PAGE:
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What is Delegation Interface in Kotlin?

Simple explanation of delegation interface in Kotlin with some examples

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Vincent Tsen
ยทJan 13, 2023ยท

2 min read

What is Delegation Interface in Kotlin?

Table of contents

  • Standard Interface Implementation
  • Delegation Interface Implementation
  • Summary

You may be familiar with delegated properties in Kotlin, but have you heard of delegation interface? This is one of the features other programming languages do NOT have.

Standard Interface Implementation

Let's say you have 2 interfaces below - Interface1 and Interface2.

interface Interface1 {
    fun fun1()
}

interface Interface2 {
    fun fun2()
}

You have a Class that implements these 2 interfaces. So it overrides the fun1() and fun2() from these 2 interfaces.

class Class : Interface1, Interface2{
    override fun fun1() {
        println("fun1")
    }

    override fun fun2() {
        println("fun2")
    }
}

In short, the class diagram looks like this.

delegation_interface_1.drawio.png

The caller usage looks like this.

fun main() {
    val obj = Class()
    obj.fun1()
    obj.fun2()
}

There is nothing fancy here, it is a pretty standard interface implementation.

Delegation Interface Implementation

Another way to implement this standard interface above is using the delegation interface. Let's look at the delegation interface implementation class diagram below.

delegation_interface_2.drawio.png

The Class has no longer implementing fun1() and fun2(). It delegates the implementations to instances of Interface1Impl and Interface2Impl.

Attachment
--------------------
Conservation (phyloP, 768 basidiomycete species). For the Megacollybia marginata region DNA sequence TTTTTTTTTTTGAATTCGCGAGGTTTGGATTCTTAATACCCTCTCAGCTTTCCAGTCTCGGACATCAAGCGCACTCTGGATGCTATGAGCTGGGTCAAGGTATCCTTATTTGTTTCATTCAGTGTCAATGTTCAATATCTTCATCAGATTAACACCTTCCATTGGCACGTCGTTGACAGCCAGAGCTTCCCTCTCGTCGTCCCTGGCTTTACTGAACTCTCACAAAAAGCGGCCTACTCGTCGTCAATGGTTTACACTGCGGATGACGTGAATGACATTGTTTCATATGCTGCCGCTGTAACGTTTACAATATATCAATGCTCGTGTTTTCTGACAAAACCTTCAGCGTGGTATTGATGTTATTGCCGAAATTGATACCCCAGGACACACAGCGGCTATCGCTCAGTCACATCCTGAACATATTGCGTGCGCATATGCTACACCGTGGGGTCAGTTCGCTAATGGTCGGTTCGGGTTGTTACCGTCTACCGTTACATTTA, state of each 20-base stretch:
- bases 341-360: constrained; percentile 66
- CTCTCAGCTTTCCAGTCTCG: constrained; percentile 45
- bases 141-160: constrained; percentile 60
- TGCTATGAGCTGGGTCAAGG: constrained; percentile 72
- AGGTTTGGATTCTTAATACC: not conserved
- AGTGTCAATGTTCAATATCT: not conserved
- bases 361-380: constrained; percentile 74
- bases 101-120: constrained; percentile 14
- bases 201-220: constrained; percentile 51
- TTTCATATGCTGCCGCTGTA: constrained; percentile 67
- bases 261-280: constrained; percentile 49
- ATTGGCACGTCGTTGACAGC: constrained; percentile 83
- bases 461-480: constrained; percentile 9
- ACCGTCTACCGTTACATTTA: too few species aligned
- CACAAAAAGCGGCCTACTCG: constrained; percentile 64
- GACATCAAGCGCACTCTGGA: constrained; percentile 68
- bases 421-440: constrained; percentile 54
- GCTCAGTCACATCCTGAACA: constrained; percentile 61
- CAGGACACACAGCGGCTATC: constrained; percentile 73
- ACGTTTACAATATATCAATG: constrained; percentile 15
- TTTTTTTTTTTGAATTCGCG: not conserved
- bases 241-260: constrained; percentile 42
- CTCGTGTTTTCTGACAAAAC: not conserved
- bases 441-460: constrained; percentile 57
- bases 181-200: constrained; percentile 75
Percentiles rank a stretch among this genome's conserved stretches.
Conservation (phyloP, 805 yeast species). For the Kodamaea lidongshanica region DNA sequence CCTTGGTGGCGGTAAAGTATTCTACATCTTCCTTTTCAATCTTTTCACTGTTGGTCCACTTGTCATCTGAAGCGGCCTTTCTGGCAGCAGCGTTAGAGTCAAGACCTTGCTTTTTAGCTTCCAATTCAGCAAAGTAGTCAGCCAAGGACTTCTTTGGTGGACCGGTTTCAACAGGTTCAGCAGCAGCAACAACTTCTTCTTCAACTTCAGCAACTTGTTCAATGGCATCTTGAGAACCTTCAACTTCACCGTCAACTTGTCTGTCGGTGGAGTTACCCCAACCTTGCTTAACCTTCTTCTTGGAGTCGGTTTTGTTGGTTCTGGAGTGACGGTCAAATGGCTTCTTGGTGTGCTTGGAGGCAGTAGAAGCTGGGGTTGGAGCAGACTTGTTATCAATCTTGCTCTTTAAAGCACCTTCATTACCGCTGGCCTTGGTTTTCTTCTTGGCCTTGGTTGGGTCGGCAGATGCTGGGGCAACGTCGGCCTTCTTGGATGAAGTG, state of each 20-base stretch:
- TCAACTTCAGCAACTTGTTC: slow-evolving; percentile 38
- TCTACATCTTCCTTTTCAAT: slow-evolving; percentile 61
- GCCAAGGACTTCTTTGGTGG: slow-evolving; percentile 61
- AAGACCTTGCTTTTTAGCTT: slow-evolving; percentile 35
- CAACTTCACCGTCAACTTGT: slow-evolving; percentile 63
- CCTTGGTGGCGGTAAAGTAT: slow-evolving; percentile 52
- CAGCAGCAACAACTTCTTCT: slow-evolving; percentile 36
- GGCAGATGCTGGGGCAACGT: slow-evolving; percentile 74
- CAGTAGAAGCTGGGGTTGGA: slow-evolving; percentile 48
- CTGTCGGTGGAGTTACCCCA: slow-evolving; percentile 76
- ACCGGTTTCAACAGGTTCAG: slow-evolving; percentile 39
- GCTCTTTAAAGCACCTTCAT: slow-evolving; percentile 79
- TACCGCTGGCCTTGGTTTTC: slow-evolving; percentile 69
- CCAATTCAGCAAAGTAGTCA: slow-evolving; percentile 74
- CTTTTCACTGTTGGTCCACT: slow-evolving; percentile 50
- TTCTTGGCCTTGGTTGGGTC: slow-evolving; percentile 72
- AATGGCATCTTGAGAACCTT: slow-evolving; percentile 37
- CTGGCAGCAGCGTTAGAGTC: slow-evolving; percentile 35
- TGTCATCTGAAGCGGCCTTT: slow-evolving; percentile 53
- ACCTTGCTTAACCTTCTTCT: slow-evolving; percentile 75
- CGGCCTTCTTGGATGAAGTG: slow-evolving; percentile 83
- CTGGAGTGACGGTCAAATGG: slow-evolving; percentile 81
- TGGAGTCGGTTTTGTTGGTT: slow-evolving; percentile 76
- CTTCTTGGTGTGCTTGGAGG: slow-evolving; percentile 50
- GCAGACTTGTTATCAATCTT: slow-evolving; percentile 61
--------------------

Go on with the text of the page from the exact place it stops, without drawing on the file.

The code looks like this now.

interface Interface1 {  
    fun fun1()  
}  

interface Interface2 {  
    fun fun2()  
}  

class Interface1Impl: Interface1 {  
    override fun fun1() {  
        println("fun1")  
    }  
}  

class Interface2Impl: Interface2 {  
    override fun fun2() {  
        println("fun2")  
    }  
}  

class Class : Interface1 by Interface1Imp(), Interface2 by Interface2Imp() {  

}

As you can see, fun1() and fun2() implementations in Class have been moved out to Interface1Impl and Interface2Impl. The benefit of doing this is making the Class less clutter, not bloated with different kind of interface implementations.

Please note the Interface1Imp() and Interface2Imp() are the instances of the class.

You can also override the delegation interface. Interface1Impl.fun1() is overridden by Class.fun1() below.

class Class : Interface1 by Interface1Imp(), Interface2 by Interface2Imp() {  
    override fun fun1() {  
        println("override fun1")  
    }  
}

Summary

Well, it seems like the delegation interface is just a sugar syntax. I haven't personally used it yet. I do not know whether I'm going to eventually use it. It looks like it could be a good option to replace inheritance.

For practical usage, maybe you can also watch this video from Phillip Lackner.

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